The unexpected hanging is a remarkable logical paradox that appears to have begun circulating by word of mouth in the 1940s, often in the form of a puzzle about a man condemned to be hanged.
A judge, with a reputation for reliability, tells a prisoner on Saturday that he will be hung on one of the next seven days but that he will not know which day until he is informed on the morning of the execution. Back in his cell, the prisoner reasons that the judge must be wrong. The hanging cannot be left until Saturday, because the prisoner would certainly know, if this day dawned, that it was his last. But if Saturday is eliminated, the hanging cannot take place on Friday either, because if the prisoner survived Thursday he would know that the hanging was scheduled for the next day. By the same argument, Thursday can be crossed off, then Wednesday, and so forth, all the way back to Sunday. But with every other day ruled out for a possible unexpected hanging, the hangman cannot arrive on Sunday without the prisoner knowing in advance. Thus, the condemned man reasons, the sentence can't be carried out as the judged decreed. But then Wednesday morning comes around and, with it, the hangman – unexpectedly! The judge was right after all and something was awry with the prisoner's seemingly impeccable logic. But what?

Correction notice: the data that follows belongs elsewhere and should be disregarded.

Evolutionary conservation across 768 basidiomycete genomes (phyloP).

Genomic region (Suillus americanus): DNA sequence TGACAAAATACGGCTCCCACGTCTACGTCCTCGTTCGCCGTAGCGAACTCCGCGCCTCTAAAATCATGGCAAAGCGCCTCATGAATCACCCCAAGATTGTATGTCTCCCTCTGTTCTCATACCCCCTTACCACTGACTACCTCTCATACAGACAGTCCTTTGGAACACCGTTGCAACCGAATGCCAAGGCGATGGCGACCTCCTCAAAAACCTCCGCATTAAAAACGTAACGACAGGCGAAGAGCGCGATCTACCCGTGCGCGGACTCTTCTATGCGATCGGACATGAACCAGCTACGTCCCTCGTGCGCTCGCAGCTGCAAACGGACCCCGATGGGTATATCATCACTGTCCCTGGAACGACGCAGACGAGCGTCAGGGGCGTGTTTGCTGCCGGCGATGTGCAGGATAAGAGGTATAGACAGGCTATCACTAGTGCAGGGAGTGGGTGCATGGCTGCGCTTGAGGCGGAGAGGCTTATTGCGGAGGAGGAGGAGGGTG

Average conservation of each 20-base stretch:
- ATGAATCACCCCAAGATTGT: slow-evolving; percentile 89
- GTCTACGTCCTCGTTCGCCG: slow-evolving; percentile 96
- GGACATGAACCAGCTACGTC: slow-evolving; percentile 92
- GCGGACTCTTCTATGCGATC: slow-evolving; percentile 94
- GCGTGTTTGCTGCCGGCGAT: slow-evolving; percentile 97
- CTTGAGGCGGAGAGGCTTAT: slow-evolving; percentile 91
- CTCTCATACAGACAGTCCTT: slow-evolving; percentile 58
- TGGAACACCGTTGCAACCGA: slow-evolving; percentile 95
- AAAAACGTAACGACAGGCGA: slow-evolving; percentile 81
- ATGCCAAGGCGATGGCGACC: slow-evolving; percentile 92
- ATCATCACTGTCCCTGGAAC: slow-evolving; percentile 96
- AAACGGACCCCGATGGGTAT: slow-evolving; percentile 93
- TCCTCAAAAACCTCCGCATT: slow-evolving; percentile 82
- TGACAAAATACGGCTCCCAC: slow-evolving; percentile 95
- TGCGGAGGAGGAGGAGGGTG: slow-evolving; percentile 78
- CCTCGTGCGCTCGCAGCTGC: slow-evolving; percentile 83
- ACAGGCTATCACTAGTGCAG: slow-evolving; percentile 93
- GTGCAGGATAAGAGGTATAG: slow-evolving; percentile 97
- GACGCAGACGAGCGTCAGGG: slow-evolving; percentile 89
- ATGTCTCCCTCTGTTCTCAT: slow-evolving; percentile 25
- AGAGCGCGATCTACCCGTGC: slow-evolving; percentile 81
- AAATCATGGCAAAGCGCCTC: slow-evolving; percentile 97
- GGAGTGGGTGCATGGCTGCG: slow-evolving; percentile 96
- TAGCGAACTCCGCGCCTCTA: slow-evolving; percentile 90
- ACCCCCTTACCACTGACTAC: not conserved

More than half a century of attack by numerous logicians and mathematicians has failed to produce a resolution that is universally accepted. The paradox seems to stem from the fact that whereas the judge knows beyond doubt that his words are true (the hanging will occur on a day unknown in advance to the prisoner), the prisoner does not have this same degree of certainty. Even if the prisoner is alive on Saturday morning, can he be certain that the hangman will arrive?
1. Chow, T. Y. "The Surprise Examination or Unexpected Hanging Paradox." Amer. Math. Monthly, 105: 41-51 (1998).
2. Quine, W. V. O. "On a So-Called Paradox." Mind, 62: 65-67 (1953).